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William Ford
Wednesday, February 21, 2018, 3:52 PM

Alex van der Zwaan pleaded guilty on Tuesday to charges of lying to federal investigators about communications with Rick Gates, a former Trump aide, the New York Times reports. Van der Zwaan also admitted to deleting emails that prosecutors sought.

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Alex van der Zwaan pleaded guilty on Tuesday to charges of lying to federal investigators about communications with Rick Gates, a former Trump aide, the New York Times reports. Van der Zwaan also admitted to deleting emails that prosecutors sought. It remains unclear why van der Zwaan lied to investigators about his communications with Gates and a second individual described by the prosecution as “a longtime business associate of [Paul] Manafort and Gates in Ukraine.” Mother Jones said yesterday that the person in question may be Konstantin Kilimnik. Van der Zwaan’s plea agreement does not require cooperation with the special counsel, and the extent to which he is doing so remains unclear. The special counsel investigation initially questioned van der Zwaan during its investigation into Manafort and Gates, both of whom the special counsel has accused of money laundering and “other crimes” related to the consulting work they performed in Ukraine. Manafort and Gates have pleaded not guilty to the charges. Van der Zwaan’s sentencing will take place on Tuesday, April 3.

The special counsel investigation has filed new charges in the case against Manafort and Gates, Reuters reports. The single page charging document is under seal. Reuters speculates that the document may be a “superseding indictment” that replaces the one filed last October. The special counsel added a separate court filing on Friday stating that it had unearthed “additional criminal conduct” committed by Manafort related to a string of “bank frauds and bank conspiracies.” NBC reports that the investigation is examining whether Manafort promised banker Stephen Calk a position in the Trump administration in exchange for millions of dollars in home loans.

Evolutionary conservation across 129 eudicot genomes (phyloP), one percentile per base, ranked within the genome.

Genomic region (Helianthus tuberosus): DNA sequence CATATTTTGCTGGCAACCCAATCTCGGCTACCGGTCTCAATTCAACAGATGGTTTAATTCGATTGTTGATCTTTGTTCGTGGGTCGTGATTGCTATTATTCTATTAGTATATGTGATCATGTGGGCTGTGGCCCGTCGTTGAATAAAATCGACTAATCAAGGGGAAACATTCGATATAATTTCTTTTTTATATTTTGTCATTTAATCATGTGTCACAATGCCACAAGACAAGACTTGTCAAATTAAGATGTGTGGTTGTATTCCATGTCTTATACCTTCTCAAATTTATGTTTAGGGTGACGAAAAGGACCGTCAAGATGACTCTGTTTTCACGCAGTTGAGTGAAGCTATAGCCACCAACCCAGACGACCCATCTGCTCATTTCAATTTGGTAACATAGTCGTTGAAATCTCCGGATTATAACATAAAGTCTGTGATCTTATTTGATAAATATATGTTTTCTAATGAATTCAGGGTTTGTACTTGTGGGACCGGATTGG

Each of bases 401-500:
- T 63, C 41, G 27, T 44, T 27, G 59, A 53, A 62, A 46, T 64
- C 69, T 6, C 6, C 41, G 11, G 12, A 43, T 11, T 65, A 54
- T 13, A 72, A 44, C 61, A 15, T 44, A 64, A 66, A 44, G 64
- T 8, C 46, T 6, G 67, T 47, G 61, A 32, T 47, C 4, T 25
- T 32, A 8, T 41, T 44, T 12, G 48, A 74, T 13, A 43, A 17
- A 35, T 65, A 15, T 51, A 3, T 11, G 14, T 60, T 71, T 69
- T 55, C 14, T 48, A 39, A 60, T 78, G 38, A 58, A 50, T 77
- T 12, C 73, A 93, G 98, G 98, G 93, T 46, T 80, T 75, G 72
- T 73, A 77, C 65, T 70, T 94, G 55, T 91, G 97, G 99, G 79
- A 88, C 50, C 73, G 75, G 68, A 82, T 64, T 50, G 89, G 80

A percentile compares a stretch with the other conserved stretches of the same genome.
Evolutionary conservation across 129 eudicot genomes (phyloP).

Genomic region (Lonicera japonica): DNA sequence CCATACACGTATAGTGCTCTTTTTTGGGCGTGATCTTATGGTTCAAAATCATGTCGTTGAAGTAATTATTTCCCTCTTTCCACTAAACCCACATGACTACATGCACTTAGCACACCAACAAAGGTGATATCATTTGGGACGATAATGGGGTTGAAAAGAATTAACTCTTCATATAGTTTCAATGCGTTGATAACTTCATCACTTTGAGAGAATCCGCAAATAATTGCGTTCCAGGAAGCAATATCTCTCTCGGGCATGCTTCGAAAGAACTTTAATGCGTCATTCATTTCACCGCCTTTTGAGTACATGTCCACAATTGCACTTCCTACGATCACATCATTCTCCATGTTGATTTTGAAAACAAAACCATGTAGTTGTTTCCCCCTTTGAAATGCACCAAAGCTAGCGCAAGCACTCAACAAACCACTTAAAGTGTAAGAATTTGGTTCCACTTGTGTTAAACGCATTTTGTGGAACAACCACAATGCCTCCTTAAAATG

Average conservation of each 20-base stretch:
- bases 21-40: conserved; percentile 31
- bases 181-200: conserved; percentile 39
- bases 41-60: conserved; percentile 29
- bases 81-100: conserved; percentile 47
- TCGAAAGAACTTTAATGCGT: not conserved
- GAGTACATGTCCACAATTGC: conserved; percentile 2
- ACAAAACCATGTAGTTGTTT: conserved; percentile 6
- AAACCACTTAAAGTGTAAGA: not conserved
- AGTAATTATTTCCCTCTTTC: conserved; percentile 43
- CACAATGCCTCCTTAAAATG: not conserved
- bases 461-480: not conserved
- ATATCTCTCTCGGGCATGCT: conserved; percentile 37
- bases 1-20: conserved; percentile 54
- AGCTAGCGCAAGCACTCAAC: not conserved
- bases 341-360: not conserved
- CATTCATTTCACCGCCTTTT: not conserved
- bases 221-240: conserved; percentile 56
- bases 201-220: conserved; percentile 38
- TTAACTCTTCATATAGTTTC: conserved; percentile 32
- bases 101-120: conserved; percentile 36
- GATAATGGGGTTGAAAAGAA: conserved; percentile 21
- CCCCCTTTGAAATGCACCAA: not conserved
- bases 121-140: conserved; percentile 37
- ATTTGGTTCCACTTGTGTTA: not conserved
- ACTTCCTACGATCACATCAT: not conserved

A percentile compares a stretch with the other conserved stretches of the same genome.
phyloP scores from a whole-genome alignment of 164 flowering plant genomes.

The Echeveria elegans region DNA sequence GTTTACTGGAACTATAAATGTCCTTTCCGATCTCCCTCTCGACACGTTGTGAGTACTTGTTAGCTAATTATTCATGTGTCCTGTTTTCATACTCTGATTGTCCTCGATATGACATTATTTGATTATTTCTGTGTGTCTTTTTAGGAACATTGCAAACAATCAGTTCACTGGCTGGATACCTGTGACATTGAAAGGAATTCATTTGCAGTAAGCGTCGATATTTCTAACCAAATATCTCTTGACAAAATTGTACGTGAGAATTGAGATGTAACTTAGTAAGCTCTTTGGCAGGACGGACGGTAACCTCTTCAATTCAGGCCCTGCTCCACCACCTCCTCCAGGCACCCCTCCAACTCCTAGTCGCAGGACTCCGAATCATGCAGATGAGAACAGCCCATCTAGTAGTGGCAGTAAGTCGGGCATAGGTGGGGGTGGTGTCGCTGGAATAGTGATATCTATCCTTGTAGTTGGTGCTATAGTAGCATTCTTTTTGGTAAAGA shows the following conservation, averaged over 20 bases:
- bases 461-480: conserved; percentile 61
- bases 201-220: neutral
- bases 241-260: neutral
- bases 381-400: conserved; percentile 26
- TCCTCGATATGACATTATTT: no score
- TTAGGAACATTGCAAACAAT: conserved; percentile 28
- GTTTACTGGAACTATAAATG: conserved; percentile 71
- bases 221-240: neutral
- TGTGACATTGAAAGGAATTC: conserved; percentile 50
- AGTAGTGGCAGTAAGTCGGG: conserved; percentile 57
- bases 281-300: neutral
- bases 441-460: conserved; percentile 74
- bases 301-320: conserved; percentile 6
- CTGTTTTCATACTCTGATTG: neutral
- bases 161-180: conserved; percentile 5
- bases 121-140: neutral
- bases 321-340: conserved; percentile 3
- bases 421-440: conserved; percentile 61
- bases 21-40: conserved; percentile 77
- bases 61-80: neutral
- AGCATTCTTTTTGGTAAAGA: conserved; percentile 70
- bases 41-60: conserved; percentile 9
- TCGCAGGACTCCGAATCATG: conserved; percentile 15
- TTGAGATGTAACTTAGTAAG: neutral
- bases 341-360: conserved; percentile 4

Attorney General Jeff Sessions declared Tuesday that he will create a Cyber-Digital Task Force at the Justice Department, the Washington Post reports. The task force will examine, among other issues, efforts to undermine and interfere with American elections. The Justice Department explained that the deputy attorney general will appoint the task force’s senior official, and that the rest of the task force will be comprised of members from the department’s Criminal Division, National Security Division, the FBI, and several other divisions. This follows last Friday’s indictment of Russians accused of information operations targeting the U.S. election. It also comes amid pressure to address the increasing digital threats to American election infrastructure and national security; on Wednesday congressional Democrats requested $300 million for the FBI, Department of Homeland Security, and Election Assistance Commission to help protect the midterm elections from Russian interference, Politico reports.